The Vegetables We Eat, Gail Gibbons
- To become more familiar with, and adept at, transplanting seedlings started
from seeds into the garden
- To become more familiar with vegetables we might eat
- To understand the different parts of the plant that we eat
- seedlings of a cool - season crop, either started indoors and ready for transplanting or bought
- hand cultivators
- watering can
- Set out garden tools.
- Decide where the plants and seeds will go.
- Map out how the activities will unfold. In this session, teams of 2 or 3 children take turns planting seed
and transplanting seedlings with one adult, while the other children hear story, accompanied by another
adult. But they could just as easily engage in another garden-related activity that takes place near
the garden, but not directly in it, for example, they could do a nature observation and draw or write
in their journals.
In many situations, the garden won't be large enough for all children to work at the same time. If that's
the case, divide the group into two or more teams. First one team works in the garden, while the other
team engages in another activity. Then the teams switch tasks. Here's one way to set it all in motion.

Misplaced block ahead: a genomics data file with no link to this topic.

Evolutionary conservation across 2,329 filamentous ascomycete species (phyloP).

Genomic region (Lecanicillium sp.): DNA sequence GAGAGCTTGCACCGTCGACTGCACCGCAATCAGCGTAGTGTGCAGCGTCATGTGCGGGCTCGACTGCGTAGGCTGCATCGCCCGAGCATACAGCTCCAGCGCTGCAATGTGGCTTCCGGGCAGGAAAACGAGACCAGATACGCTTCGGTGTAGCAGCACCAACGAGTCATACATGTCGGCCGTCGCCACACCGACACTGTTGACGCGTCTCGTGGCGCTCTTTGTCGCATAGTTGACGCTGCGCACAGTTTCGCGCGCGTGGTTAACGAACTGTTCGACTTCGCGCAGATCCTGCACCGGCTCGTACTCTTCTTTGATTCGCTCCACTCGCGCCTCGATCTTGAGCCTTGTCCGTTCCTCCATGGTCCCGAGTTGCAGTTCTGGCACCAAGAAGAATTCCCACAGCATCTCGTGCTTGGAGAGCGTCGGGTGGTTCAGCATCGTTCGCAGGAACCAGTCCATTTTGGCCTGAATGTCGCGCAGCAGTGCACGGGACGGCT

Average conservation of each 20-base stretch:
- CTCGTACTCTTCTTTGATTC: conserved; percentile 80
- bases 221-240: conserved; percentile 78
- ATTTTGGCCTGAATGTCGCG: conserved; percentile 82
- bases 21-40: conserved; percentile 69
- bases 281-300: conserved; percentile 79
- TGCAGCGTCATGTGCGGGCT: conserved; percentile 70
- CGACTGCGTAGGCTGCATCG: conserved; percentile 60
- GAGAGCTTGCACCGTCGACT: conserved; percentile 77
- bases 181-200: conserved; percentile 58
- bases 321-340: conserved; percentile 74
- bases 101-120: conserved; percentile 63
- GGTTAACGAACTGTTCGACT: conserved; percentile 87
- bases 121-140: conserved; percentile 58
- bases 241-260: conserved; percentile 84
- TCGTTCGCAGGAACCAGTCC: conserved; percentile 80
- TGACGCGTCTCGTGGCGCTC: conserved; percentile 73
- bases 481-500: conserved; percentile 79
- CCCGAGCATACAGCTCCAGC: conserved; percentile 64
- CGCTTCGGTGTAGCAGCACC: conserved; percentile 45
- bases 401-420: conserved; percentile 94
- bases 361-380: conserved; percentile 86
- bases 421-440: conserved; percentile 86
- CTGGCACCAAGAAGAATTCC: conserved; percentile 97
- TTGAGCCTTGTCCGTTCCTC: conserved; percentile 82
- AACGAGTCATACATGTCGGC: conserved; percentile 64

We have already transplanted some of our seedlings in the garden. As it becomes warmer outside we will
be able to transplant more of our seedlings until all of our seedlings are growling into mature plants
outside in our garden. It is now warm enough for our tomato and cucumber seedlings to live out side so today
we will transplant them. While half of us are working in the garden the other half will hear a book called The Vegetables We Eat.
This book will help us to understand which parts of the plant we eat. Then the two groups will switch activities.
- An insect has 6 legs. A spider has 8 legs so it isn't an insect. A worm has no legs so it isn't an insect.
- Beetles, Bees...
When you examine the soil dwellers I have brought in today you can draw a picture of them in your journals.
If you don't recognize what it is you can look for it in the guidebooks.
- It refers to the stages of life
Distribute containers, paper plates and colored pencils to tables.
Review How to Handle Soil Dwellers
As you have discovered in earlier lessons, the creatures you are going to handle are easily harmed so you
must be very careful. When you remove a creature from one of the containers place it carefully on a paper
plate to examine it more closely. Then carefully return it to the container.
Give students their journals and invite them to begin their activity.